For another example, in the context of contingent compensation, “adjusted gross receipts” is generally considered a more favorable participation than “net profits,” but even these terms can be accorded different labels, such as “modified adjusted gross” or “net proceeds.” Accordingly, the participant with a share of “adjusted gross receipts” might bargain for MFN protection respecting any form of contingent compensation no matter what the label (other than a participation in “gross receipts”). And each recipient will want to ensure that his or her entitlement is preserved even if the other party attaches a different label to the same contingent compensation.

Why Parties Use MFN Clauses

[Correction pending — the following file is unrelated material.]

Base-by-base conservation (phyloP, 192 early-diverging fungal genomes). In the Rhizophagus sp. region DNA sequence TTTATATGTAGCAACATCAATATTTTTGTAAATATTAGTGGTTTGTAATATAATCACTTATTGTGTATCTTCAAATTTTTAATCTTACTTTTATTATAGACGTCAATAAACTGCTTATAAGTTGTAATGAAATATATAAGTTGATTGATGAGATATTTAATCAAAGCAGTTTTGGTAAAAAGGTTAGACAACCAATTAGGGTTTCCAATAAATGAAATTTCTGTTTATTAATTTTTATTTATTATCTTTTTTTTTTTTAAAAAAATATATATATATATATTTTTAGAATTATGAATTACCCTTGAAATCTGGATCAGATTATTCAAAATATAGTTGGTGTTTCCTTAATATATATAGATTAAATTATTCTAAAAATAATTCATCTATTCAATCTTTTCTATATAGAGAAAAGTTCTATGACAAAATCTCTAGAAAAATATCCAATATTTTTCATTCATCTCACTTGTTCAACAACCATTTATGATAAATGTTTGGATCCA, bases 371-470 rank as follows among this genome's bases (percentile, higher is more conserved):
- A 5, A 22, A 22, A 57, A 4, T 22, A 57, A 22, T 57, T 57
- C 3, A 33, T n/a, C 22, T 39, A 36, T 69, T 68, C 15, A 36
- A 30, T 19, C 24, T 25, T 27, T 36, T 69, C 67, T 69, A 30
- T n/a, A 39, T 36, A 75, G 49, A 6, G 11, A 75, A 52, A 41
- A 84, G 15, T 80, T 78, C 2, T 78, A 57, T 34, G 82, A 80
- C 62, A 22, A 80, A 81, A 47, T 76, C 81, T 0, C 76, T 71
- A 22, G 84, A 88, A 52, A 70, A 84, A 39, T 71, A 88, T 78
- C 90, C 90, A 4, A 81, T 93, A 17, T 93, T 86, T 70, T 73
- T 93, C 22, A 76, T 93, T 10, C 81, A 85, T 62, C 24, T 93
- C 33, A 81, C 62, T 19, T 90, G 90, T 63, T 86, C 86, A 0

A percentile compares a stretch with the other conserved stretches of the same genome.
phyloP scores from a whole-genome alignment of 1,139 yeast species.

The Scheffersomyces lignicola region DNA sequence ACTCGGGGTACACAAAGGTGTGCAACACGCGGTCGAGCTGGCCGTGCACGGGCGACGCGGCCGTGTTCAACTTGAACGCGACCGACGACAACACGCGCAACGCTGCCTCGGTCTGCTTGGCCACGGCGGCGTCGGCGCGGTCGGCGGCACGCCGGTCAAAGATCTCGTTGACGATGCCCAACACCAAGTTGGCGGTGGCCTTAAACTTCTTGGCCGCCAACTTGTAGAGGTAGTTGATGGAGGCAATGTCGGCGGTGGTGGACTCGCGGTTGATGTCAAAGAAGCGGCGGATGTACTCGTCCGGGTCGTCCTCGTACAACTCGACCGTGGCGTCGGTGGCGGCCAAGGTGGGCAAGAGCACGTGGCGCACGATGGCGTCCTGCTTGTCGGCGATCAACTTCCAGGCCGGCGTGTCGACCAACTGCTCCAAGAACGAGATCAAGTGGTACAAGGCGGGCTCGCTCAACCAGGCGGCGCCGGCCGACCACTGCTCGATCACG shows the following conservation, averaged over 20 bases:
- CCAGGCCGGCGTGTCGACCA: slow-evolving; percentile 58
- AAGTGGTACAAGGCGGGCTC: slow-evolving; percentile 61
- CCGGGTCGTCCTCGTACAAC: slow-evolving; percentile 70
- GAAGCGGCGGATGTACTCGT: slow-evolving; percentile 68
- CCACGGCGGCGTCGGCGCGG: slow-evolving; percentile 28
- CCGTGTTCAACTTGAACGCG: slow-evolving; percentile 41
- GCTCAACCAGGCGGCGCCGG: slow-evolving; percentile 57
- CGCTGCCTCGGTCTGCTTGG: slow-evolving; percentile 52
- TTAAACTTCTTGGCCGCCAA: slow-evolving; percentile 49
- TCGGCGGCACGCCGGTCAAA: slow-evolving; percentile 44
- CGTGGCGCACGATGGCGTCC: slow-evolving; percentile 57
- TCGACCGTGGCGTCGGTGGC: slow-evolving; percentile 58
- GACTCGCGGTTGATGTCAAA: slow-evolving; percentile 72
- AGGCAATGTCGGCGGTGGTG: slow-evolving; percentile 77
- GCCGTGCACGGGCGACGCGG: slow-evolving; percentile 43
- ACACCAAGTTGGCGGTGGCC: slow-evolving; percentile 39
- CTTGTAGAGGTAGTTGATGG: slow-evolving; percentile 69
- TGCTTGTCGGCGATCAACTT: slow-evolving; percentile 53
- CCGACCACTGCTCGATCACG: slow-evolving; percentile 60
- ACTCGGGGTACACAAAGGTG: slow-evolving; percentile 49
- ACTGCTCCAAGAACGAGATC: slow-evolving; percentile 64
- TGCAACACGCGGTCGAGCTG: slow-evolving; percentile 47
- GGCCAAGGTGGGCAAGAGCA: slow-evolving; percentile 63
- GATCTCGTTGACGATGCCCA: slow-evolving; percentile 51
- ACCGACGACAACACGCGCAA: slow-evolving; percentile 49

There are several reasons why one or both parties would wish to have an MFN clause. An MFN clause can eliminate significant transaction costs in both time and money through setting a specific level of compensation. (By standing firm on those terms, however, the company must be willing to lose content or services from third parties who refuse to accept that level of compensation.) MFN clauses also provide licensors and other recipients the comfort of knowing that no one else will be treated in a more favorable manner with respect to a particular term. This assurance is a security blanket for agents and other negotiating representatives who can assure their clients that a particular definition or amount is the best available for the project in question.